November 29, 2017

Nicaragua remembers its poet, Rubén Darío, in the places he lived

by

The Father of Spanish Modernism, Rubén Darío in 1915.

Imagine that, after you died, every place you had ever inhabited took on a part of your identity (maybe also imagine, for this particular exercise, that you’re from the earlier part of the last century). That seems to be the case with Nicaraguan poet and father of Spanish Modernism Rubén Darío, whose name adorns  many parks, buildings, bridges throughout his country — even his own hometown. As Tim Neville recognizes in his latest piece for the New York Times: In Nicaragua, Darío is “inescapable.”

Neville travels Nicaragua to better understand—and perhaps vicariously relive—the poet’s life in a country that only represented a select part of who he was. Though best known for pushing the boundaries of Spanish poetry into the modern era (his first collection of poems, Azul, was published in 1888 and immediately brought him acclaim throughout the Spanish-speaking world), he was also a journalist who spent much of his adult life in Chile, El Salvador, Argentina, France, and Spain. For Nicaraguans, however, Darío was a larger-than-life personality that exemplified Nicaraguan culture and identity.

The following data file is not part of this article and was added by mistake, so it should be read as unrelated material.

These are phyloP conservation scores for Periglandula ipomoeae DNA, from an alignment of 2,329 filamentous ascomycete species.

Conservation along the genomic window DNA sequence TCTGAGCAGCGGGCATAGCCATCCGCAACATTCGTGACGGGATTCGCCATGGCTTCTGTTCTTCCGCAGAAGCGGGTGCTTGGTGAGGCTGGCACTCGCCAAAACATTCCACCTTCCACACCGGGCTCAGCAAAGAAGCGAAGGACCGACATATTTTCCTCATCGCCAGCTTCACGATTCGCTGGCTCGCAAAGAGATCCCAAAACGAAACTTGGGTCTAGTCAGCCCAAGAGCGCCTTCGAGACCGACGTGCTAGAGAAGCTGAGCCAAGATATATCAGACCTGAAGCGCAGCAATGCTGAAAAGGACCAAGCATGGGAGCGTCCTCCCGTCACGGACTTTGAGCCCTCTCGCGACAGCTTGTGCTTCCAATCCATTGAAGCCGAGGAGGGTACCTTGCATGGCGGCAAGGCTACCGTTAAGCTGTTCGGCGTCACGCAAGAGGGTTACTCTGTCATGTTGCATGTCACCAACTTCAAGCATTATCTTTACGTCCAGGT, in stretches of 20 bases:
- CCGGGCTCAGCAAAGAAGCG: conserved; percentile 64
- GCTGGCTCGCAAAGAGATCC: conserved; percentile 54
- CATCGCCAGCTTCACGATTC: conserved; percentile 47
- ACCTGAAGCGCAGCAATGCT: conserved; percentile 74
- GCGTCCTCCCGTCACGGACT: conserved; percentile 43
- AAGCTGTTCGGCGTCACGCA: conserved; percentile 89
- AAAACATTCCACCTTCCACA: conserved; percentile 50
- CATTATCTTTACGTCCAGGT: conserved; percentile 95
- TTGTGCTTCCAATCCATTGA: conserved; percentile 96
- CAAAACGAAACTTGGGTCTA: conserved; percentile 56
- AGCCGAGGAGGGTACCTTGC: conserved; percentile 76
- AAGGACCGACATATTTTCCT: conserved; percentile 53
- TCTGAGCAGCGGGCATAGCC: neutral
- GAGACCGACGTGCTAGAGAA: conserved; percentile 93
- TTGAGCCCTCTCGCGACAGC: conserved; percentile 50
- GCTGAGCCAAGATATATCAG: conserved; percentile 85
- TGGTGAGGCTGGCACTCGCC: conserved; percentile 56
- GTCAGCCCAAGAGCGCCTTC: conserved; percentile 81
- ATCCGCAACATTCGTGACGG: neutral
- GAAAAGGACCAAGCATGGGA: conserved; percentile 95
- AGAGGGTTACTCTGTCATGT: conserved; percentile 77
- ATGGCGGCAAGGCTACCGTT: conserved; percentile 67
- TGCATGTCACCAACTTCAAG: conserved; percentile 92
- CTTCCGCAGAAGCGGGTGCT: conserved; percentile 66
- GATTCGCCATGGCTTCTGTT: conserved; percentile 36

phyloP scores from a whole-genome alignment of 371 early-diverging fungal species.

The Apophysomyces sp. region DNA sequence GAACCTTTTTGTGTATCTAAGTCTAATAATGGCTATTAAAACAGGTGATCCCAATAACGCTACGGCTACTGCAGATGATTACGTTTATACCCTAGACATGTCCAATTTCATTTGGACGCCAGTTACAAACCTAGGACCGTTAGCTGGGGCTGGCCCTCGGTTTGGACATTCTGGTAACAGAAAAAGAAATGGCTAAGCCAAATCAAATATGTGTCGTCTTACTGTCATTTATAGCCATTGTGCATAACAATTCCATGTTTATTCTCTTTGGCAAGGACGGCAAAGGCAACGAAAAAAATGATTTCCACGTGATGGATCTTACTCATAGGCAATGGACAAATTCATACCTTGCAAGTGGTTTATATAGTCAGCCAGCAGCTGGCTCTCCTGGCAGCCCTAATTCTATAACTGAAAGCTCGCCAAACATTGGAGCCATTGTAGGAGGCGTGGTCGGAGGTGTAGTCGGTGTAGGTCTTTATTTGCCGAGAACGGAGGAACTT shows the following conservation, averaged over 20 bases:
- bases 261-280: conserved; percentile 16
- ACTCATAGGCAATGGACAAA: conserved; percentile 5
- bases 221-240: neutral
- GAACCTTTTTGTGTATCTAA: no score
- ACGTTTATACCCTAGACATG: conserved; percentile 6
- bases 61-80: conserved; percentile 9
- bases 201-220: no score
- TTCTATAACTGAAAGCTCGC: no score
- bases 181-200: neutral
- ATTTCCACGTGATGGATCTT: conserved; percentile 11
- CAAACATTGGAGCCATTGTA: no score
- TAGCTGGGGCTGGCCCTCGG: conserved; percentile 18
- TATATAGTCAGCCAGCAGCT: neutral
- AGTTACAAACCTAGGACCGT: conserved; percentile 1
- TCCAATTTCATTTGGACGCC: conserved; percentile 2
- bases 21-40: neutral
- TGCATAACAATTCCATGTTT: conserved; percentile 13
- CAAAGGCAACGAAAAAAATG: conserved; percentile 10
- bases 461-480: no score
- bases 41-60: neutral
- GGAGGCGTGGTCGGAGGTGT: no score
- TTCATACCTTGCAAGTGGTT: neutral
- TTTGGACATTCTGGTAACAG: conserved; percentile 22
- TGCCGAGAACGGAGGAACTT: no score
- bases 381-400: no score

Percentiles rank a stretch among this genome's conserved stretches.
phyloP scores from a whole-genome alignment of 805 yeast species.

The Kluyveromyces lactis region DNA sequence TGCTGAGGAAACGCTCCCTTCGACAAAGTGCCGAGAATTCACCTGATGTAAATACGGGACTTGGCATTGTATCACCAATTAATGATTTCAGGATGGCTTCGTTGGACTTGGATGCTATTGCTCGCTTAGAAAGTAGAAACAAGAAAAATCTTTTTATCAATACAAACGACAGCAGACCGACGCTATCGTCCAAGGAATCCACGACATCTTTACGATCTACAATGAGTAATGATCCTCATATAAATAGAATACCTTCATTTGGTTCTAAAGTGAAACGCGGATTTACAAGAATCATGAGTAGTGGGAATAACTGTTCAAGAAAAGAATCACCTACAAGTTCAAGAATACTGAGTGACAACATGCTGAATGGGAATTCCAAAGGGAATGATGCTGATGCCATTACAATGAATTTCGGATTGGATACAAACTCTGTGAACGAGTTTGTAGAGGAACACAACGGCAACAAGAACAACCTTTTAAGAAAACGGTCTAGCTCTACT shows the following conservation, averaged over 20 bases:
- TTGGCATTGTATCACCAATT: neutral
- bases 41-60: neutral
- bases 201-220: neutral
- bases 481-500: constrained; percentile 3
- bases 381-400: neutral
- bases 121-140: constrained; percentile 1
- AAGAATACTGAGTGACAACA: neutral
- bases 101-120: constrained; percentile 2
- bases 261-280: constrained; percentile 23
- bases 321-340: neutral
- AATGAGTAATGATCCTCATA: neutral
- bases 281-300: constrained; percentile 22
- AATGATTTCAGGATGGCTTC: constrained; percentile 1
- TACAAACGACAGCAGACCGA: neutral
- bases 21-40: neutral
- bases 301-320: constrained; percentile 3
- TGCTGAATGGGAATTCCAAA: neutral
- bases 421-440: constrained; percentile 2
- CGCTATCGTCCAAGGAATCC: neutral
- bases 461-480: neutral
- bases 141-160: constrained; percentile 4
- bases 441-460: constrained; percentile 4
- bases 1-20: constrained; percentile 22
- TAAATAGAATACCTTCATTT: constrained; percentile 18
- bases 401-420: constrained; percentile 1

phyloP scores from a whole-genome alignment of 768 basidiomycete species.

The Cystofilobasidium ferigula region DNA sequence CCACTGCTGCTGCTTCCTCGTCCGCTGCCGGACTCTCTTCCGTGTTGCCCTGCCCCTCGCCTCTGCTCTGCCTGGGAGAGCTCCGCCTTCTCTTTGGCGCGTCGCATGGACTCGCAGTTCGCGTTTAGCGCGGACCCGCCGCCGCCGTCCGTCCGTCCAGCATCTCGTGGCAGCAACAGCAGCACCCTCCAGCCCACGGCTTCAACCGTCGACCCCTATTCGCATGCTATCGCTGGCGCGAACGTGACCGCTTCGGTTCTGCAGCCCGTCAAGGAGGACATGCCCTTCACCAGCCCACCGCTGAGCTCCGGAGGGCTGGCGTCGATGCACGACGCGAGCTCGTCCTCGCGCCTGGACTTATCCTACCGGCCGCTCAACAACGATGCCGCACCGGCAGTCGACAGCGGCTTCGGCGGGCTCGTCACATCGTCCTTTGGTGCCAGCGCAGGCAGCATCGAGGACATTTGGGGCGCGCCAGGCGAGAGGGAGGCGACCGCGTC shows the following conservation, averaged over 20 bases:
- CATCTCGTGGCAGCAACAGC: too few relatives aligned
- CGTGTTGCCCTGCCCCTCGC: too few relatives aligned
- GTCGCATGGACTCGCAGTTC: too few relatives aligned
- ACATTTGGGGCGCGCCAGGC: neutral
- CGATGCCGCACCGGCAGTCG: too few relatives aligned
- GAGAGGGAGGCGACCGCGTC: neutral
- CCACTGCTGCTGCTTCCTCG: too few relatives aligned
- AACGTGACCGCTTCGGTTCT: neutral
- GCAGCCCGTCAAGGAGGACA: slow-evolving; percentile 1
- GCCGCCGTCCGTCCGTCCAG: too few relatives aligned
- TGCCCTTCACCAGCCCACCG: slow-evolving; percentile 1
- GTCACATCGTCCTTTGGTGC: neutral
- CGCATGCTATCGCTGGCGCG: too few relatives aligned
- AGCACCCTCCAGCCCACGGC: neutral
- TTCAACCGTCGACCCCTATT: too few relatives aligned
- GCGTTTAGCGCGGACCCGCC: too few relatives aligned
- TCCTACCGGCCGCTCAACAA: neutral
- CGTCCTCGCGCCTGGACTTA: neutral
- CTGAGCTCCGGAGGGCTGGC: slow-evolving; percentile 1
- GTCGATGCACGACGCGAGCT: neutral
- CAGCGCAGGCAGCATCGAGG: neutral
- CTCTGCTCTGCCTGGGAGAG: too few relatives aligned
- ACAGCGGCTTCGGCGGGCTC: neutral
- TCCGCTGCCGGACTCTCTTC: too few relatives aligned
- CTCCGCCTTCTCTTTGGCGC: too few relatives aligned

Through experimentation in form and structure, Darío—born in 1867 in San Pedro de Metapa, now named, ahem, Ciudad Darío—looked critically at the colonization and occupation of the South American continent, and particularly at its relationships with Spain and the United States in the early 1900s.

Neville interviews many people who’ve been influenced by Darío, like Francisco Arellano Oviedo, the director of the Nicaraguan Language Academy, who feels much of South American and Nicaraguan pride stems from Darío’s work: “After so many centuries, Darío sent Columbus’s caravan back and freed Spanish literature from Spain.”

If you’re a fan of the iconic Roberto Bolaño (who listed Darío among his influences), or of any of the major Spanish-language writers to come after him (may I recommend Julián López’s debut A Beautiful Young Woman, or Alejandro Zambra’s Bonsai) there is no doubt the great poet Rubén Darío—a profound influence on those who came later—is very worthy of your time.

 

 

Alex Primiani is senior publicist at Melville House.

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